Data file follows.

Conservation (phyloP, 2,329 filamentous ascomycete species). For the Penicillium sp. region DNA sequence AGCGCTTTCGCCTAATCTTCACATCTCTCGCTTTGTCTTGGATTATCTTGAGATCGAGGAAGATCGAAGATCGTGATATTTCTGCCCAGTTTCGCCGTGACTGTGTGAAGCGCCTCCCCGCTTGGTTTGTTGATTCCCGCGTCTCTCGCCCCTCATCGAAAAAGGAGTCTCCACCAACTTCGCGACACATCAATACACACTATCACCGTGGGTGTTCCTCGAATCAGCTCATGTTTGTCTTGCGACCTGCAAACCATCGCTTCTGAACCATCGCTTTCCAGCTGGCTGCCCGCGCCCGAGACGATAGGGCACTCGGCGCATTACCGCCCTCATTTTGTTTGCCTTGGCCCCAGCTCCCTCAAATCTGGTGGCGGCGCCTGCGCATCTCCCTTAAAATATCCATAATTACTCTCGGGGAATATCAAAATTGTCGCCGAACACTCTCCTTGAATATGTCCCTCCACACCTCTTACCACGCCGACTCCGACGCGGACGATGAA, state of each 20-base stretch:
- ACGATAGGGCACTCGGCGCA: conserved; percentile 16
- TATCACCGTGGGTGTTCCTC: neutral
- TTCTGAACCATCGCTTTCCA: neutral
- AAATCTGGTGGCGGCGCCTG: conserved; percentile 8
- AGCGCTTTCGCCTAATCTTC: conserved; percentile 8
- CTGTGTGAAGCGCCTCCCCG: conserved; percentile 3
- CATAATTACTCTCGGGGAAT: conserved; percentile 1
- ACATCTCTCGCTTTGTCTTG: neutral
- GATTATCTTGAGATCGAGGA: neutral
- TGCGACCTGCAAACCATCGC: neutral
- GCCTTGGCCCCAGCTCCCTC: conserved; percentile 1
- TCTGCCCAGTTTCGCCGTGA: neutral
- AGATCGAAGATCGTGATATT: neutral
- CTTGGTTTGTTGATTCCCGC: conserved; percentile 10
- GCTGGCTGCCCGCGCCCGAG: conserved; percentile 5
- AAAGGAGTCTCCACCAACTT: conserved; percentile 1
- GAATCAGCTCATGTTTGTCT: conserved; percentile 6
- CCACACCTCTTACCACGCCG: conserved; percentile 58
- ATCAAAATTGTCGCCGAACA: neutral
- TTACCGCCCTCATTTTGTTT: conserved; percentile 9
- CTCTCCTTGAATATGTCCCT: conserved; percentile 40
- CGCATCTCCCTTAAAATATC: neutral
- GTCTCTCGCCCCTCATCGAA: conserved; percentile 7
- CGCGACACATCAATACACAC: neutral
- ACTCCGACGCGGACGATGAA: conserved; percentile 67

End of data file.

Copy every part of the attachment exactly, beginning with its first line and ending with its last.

Conservation (phyloP, 2,329 filamentous ascomycete species). For the Penicillium sp. region DNA sequence AGCGCTTTCGCCTAATCTTCACATCTCTCGCTTTGTCTTGGATTATCTTGAGATCGAGGAAGATCGAAGATCGTGATATTTCTGCCCAGTTTCGCCGTGACTGTGTGAAGCGCCTCCCCGCTTGGTTTGTTGATTCCCGCGTCTCTCGCCCCTCATCGAAAAAGGAGTCTCCACCAACTTCGCGACACATCAATACACACTATCACCGTGGGTGTTCCTCGAATCAGCTCATGTTTGTCTTGCGACCTGCAAACCATCGCTTCTGAACCATCGCTTTCCAGCTGGCTGCCCGCGCCCGAGACGATAGGGCACTCGGCGCATTACCGCCCTCATTTTGTTTGCCTTGGCCCCAGCTCCCTCAAATCTGGTGGCGGCGCCTGCGCATCTCCCTTAAAATATCCATAATTACTCTCGGGGAATATCAAAATTGTCGCCGAACACTCTCCTTGAATATGTCCCTCCACACCTCTTACCACGCCGACTCCGACGCGGACGATGAA, state of each 20-base stretch:
- ACGATAGGGCACTCGGCGCA: conserved; percentile 16
- TATCACCGTGGGTGTTCCTC: neutral
- TTCTGAACCATCGCTTTCCA: neutral
- AAATCTGGTGGCGGCGCCTG: conserved; percentile 8
- AGCGCTTTCGCCTAATCTTC: conserved; percentile 8
- CTGTGTGAAGCGCCTCCCCG: conserved; percentile 3
- CATAATTACTCTCGGGGAAT: conserved; percentile 1
- ACATCTCTCGCTTTGTCTTG: neutral
- GATTATCTTGAGATCGAGGA: neutral
- TGCGACCTGCAAACCATCGC: neutral
- GCCTTGGCCCCAGCTCCCTC: conserved; percentile 1
- TCTGCCCAGTTTCGCCGTGA: neutral
- AGATCGAAGATCGTGATATT: neutral
- CTTGGTTTGTTGATTCCCGC: conserved; percentile 10
- GCTGGCTGCCCGCGCCCGAG: conserved; percentile 5
- AAAGGAGTCTCCACCAACTT: conserved; percentile 1
- GAATCAGCTCATGTTTGTCT: conserved; percentile 6
- CCACACCTCTTACCACGCCG: conserved; percentile 58
- ATCAAAATTGTCGCCGAACA: neutral
- TTACCGCCCTCATTTTGTTT: conserved; percentile 9
- CTCTCCTTGAATATGTCCCT: conserved; percentile 40
- CGCATCTCCCTTAAAATATC: neutral
- GTCTCTCGCCCCTCATCGAA: conserved; percentile 7
- CGCGACACATCAATACACAC: neutral
- ACTCCGACGCGGACGATGAA: conserved; percentile 67